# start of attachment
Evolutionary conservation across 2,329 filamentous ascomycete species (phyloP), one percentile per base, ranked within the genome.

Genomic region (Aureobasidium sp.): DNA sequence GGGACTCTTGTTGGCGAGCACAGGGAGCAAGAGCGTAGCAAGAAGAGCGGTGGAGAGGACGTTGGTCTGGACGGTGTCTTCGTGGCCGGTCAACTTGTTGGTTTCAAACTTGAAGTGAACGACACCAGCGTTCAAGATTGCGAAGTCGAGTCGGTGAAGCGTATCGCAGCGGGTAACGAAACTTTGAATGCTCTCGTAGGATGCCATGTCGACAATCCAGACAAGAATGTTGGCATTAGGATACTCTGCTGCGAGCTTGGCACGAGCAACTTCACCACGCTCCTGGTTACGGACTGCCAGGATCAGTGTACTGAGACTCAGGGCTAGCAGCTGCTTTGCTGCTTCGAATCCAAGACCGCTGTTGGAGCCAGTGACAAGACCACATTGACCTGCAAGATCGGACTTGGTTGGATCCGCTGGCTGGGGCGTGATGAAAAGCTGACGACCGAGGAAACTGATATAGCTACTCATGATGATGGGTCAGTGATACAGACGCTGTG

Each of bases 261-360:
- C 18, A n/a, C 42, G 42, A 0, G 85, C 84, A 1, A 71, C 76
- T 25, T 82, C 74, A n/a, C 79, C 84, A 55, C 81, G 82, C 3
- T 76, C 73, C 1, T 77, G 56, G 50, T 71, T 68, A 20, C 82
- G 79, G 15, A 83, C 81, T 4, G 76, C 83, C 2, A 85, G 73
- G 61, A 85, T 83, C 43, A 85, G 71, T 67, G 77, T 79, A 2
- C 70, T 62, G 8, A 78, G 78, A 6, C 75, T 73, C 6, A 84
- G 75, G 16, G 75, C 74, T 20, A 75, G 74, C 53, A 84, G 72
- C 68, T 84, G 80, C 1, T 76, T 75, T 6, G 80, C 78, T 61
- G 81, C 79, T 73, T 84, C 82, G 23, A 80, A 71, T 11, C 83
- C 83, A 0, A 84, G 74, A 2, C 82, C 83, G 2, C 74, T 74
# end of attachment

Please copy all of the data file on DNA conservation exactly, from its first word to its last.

Evolutionary conservation across 2,329 filamentous ascomycete species (phyloP), one percentile per base, ranked within the genome.

Genomic region (Aureobasidium sp.): DNA sequence GGGACTCTTGTTGGCGAGCACAGGGAGCAAGAGCGTAGCAAGAAGAGCGGTGGAGAGGACGTTGGTCTGGACGGTGTCTTCGTGGCCGGTCAACTTGTTGGTTTCAAACTTGAAGTGAACGACACCAGCGTTCAAGATTGCGAAGTCGAGTCGGTGAAGCGTATCGCAGCGGGTAACGAAACTTTGAATGCTCTCGTAGGATGCCATGTCGACAATCCAGACAAGAATGTTGGCATTAGGATACTCTGCTGCGAGCTTGGCACGAGCAACTTCACCACGCTCCTGGTTACGGACTGCCAGGATCAGTGTACTGAGACTCAGGGCTAGCAGCTGCTTTGCTGCTTCGAATCCAAGACCGCTGTTGGAGCCAGTGACAAGACCACATTGACCTGCAAGATCGGACTTGGTTGGATCCGCTGGCTGGGGCGTGATGAAAAGCTGACGACCGAGGAAACTGATATAGCTACTCATGATGATGGGTCAGTGATACAGACGCTGTG

Each of bases 261-360:
- C 18, A n/a, C 42, G 42, A 0, G 85, C 84, A 1, A 71, C 76
- T 25, T 82, C 74, A n/a, C 79, C 84, A 55, C 81, G 82, C 3
- T 76, C 73, C 1, T 77, G 56, G 50, T 71, T 68, A 20, C 82
- G 79, G 15, A 83, C 81, T 4, G 76, C 83, C 2, A 85, G 73
- G 61, A 85, T 83, C 43, A 85, G 71, T 67, G 77, T 79, A 2
- C 70, T 62, G 8, A 78, G 78, A 6, C 75, T 73, C 6, A 84
- G 75, G 16, G 75, C 74, T 20, A 75, G 74, C 53, A 84, G 72
- C 68, T 84, G 80, C 1, T 76, T 75, T 6, G 80, C 78, T 61
- G 81, C 79, T 73, T 84, C 82, G 23, A 80, A 71, T 11, C 83
- C 83, A 0, A 84, G 74, A 2, C 82, C 83, G 2, C 74, T 74